Pros: A pair of nicely designed noise-cancelling headphones that combine a battery-powered active noise cancellation system with passive noise isolation from full earcups, effectively mimicking on features and comfort the design of Bose’s popular and considerably more expensive QuietComfort 2 headphones. Includes travel kit with carrying case, detachable headphone cord and airplane headphone port adapter, plus one AAA battery to power the noise canceller. Headphones still work when battery has died, albeit without cancellation.
Cons: Sound quality isn’t the equivalent of QC2s on detail or in upper range, slightly more noticeable hiss during quiet times. Small Bose frills such as headphone extension cable, large port adapter, and carrying case strap aren’t included.
Designed as a direct competitor to Bose’s QuietComfort series of noise-canceling headphones, Logitech’s simply-named Noise Canceling Headphones deliver comparable passive and active noise elimination at a considerably lower price. Packaged with a nice carrying case, detachable headphone cord and airplane-friendly double jack adapter, Logitech’s offering uses a clean rounded rectangle earcup shape, a single included AAA battery, and an active low-frequency cancellation design from Phitek to let you enjoy your audio with less apparent external noise. An adjustable headband resizes the Headphones for your head.
Though there have been many lower-priced imitators since Bose released its original QuietComfort Acoustic Noise Cancelling Headphones back in 1989, the company has managed to stay ahead of the pack for a decade and a half, thanks to a combination of continued engineering improvements, aggressive marketing, and the inability of its competitors to produce a definitively superior product. Bose’s technology was developed to help consumers and pilots filter out engine rumbles and other noise, using earcups with built-in external microphones to sample and actively “cancel” outside sounds, thereby allowing the sound inside the headphones to be heard more clearly. Though the first QuietComfort was considered somewhat unwieldy, Bose’s 2003 followup QuietComfort 2 – especially the in-line “second edition” version with improved sound balance (iLounge rating: A-) – is widely considered to be the active noise-cancelling headphone to beat. Now two more companies have tried to do so: Logitech, with its simply-named Noise Canceling Headphones ($150), reviewed below, and Bose itself, with the QuietComfort 3 we’ve reviewed separately today.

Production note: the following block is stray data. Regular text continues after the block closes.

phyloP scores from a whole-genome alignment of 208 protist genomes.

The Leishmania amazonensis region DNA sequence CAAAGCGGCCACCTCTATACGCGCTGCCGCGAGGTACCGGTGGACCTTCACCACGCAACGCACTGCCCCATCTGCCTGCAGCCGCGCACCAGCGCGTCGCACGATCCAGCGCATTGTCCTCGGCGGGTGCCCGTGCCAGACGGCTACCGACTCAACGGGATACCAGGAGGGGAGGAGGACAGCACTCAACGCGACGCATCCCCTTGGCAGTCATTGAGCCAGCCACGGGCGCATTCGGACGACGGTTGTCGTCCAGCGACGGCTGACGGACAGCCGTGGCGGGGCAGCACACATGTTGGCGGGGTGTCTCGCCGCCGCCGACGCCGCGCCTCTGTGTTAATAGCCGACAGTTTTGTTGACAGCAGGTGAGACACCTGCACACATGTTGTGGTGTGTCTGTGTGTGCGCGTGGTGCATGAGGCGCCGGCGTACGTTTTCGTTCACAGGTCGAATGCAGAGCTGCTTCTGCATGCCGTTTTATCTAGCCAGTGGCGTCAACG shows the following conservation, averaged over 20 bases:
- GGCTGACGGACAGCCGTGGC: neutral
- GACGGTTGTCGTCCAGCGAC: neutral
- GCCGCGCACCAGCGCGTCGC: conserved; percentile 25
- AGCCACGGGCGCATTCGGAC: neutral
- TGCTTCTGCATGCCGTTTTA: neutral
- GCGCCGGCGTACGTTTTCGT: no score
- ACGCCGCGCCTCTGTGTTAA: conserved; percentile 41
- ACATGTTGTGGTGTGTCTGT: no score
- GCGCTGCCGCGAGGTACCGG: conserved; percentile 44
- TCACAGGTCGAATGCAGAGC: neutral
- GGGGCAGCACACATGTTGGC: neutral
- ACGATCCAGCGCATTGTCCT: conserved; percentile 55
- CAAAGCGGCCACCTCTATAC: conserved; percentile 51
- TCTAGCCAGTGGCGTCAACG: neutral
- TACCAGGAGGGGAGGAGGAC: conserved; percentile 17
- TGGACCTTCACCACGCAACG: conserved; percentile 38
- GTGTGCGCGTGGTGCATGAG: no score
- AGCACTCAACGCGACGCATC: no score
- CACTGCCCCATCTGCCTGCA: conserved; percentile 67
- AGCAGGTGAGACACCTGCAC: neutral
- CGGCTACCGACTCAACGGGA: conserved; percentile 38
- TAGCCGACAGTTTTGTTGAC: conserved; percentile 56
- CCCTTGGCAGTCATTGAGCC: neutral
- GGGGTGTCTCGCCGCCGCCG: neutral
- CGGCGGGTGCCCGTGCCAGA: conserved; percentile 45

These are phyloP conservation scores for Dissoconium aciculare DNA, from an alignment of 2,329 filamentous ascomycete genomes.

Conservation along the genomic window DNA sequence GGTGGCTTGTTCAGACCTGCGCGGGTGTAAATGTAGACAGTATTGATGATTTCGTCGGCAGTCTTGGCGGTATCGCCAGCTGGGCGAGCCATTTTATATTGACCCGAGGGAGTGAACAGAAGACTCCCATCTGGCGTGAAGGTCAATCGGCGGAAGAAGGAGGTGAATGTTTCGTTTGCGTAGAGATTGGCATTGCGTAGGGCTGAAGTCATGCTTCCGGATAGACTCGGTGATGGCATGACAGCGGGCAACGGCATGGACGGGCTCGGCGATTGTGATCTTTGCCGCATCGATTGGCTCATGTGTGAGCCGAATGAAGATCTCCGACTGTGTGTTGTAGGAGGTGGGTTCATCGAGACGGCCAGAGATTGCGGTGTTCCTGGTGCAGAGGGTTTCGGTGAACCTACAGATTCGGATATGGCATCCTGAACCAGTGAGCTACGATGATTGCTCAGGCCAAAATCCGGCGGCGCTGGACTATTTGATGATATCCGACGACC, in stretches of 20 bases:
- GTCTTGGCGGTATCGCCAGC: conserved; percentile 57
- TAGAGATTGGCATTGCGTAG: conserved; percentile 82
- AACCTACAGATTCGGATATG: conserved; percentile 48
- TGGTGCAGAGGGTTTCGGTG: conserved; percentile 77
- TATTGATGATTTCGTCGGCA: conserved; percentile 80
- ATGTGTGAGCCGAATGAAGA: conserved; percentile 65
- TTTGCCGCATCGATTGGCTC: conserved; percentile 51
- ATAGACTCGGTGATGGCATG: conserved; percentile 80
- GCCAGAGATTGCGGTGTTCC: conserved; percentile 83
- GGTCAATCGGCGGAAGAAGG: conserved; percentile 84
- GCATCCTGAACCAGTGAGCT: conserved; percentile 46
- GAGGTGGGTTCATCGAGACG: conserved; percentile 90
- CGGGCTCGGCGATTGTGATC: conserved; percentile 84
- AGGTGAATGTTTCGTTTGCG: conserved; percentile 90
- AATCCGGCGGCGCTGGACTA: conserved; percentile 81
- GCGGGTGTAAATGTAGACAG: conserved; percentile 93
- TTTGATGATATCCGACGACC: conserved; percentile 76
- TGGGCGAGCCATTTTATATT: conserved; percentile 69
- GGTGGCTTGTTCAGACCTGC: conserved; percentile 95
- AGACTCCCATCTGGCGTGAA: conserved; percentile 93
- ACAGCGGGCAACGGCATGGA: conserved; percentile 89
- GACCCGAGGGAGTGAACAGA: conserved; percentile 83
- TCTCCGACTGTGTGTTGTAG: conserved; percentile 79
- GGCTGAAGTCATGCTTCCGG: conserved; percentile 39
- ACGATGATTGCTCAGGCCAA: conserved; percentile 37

[Editor’s note: Due to differences between these companies’ preferred spellings of the word “canceling”/“cancelling”, we use their different spellings for their product names herein, and apologize for any confusion it may cause you as a reader.]
Logitech’s message with the Noise Canceling Headphones is intended to be simple: for half the price of Bose’s QC2s, you can get an almost identical package, including the black and gray, rounded rectangular Headphones, a QC2-sized gray, semi-hard, zipper-closed travel carrying case, a detachable headphone cord and airplane-friendly double jack adapter, and a single included AAA battery. Missing are the QC2’s larger headphone port adapter, case carrying strap, and additional length of headphone extension cable. As with the QC2s, passive noise isolation is provided by soft, ear-enclosing cushions, and active noise cancellation is achieved with two external microphones found outside the earcups. You pop the battery into the left earcup, then flip an adjacent switch to turn on the active canceller; a small blue light indicates that it’s on. Unlike the QC2s, the headphones work – albeit at a low-efficiency volume – even when the switch is off of the battery is dead.